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Question for Bryan on Counsyl. The -- looks like it was up, I think it was 18% sequentially. Bryan, were there any ASC 606 accounting changes or anything like that that was going on there? Or is this just straight up lower reimbursement and so we had to make the adjustments?

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R. Bryan Riggsbee, Myriad Genetics, Inc. - Executive VP, CFO & Treasurer [13]

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Yes. I mean I would just -- I would make one general comment relative to ASC 606 is that every quarter, we are going to have positive and negative adjustments based on what we collect in terms of cash. But relative to the prenatal business, specifically as we -- as I noted earlier, I would attribute the entirety of that delta really to the impact that we saw from the LBMs on our carrier screening business. So I think that would be where I would point to for that -- for the sequential decline that you saw.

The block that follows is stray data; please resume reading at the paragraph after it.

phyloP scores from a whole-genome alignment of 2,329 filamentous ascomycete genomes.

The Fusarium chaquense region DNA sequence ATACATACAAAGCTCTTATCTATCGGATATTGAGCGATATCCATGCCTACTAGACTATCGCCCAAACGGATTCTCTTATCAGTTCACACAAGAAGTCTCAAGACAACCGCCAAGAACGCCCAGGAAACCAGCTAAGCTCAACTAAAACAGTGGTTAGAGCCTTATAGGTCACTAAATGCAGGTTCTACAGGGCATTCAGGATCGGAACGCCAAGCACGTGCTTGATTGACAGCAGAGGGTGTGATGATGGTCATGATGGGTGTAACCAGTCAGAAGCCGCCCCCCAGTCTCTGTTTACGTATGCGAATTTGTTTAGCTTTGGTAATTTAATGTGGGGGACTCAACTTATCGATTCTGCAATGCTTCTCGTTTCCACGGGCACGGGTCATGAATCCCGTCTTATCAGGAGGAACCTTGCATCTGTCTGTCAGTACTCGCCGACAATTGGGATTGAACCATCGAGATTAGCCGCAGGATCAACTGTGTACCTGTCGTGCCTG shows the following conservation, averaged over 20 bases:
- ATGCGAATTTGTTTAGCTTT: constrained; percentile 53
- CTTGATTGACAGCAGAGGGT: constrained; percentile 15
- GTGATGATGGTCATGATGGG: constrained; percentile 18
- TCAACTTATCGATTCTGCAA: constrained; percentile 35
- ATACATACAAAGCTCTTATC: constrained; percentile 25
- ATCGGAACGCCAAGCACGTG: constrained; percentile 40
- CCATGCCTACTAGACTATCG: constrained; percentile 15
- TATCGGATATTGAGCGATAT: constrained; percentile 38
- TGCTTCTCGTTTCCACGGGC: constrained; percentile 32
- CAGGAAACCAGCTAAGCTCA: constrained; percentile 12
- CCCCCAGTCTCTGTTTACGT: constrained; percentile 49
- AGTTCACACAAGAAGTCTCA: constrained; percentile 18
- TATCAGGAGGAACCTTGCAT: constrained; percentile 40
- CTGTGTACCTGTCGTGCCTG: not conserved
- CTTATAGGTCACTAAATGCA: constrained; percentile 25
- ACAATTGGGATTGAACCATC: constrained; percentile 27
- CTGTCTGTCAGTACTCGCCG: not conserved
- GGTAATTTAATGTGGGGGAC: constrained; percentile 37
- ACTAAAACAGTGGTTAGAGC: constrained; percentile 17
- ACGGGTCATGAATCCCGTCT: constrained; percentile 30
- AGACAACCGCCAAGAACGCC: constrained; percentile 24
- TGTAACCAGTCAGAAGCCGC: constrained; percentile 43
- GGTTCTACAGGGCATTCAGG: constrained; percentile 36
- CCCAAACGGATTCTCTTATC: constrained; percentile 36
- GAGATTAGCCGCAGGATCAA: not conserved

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William Robert Quirk, Piper Jaffray Companies, Research Division - MD and Senior Research Analyst [14]

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Okay. Got it. And then as a follow-up, and it's working off of Sung Ji's question a little bit. Any updates, Mark, specifically around eviCore or Anthem as it relates to GeneSight?

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Mark Christopher Capone, Myriad Genetics, Inc. - CEO, President & Director [15]